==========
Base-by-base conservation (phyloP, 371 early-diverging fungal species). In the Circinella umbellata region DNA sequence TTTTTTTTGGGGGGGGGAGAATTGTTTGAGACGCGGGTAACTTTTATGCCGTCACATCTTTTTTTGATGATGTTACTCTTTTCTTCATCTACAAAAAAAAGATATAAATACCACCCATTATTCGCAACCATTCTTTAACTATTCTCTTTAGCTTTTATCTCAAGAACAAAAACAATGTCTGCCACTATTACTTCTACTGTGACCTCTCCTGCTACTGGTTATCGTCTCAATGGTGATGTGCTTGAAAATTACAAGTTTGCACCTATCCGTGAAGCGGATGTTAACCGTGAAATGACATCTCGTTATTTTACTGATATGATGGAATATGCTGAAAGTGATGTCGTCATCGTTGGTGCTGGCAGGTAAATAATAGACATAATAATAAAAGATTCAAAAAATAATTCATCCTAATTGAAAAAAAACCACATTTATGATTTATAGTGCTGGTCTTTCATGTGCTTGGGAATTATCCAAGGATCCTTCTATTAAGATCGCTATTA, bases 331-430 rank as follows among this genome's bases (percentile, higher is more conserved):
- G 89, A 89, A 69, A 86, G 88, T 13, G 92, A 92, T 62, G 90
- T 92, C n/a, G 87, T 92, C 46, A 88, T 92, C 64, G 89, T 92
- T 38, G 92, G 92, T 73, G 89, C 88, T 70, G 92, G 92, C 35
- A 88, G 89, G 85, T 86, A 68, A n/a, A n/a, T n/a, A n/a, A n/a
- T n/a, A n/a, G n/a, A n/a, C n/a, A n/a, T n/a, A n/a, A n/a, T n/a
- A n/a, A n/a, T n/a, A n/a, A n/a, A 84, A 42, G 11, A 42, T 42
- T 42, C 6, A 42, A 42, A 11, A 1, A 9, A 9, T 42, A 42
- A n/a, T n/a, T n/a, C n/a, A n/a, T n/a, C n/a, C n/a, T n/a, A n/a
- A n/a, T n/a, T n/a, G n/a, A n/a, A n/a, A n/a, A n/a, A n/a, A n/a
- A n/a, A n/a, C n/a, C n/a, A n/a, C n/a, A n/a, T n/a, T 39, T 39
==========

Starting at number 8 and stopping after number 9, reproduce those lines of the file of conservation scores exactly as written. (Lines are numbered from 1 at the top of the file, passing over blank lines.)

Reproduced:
- T 42, C 6, A 42, A 42, A 11, A 1, A 9, A 9, T 42, A 42
- A n/a, T n/a, T n/a, C n/a, A n/a, T n/a, C n/a, C n/a, T n/a, A n/a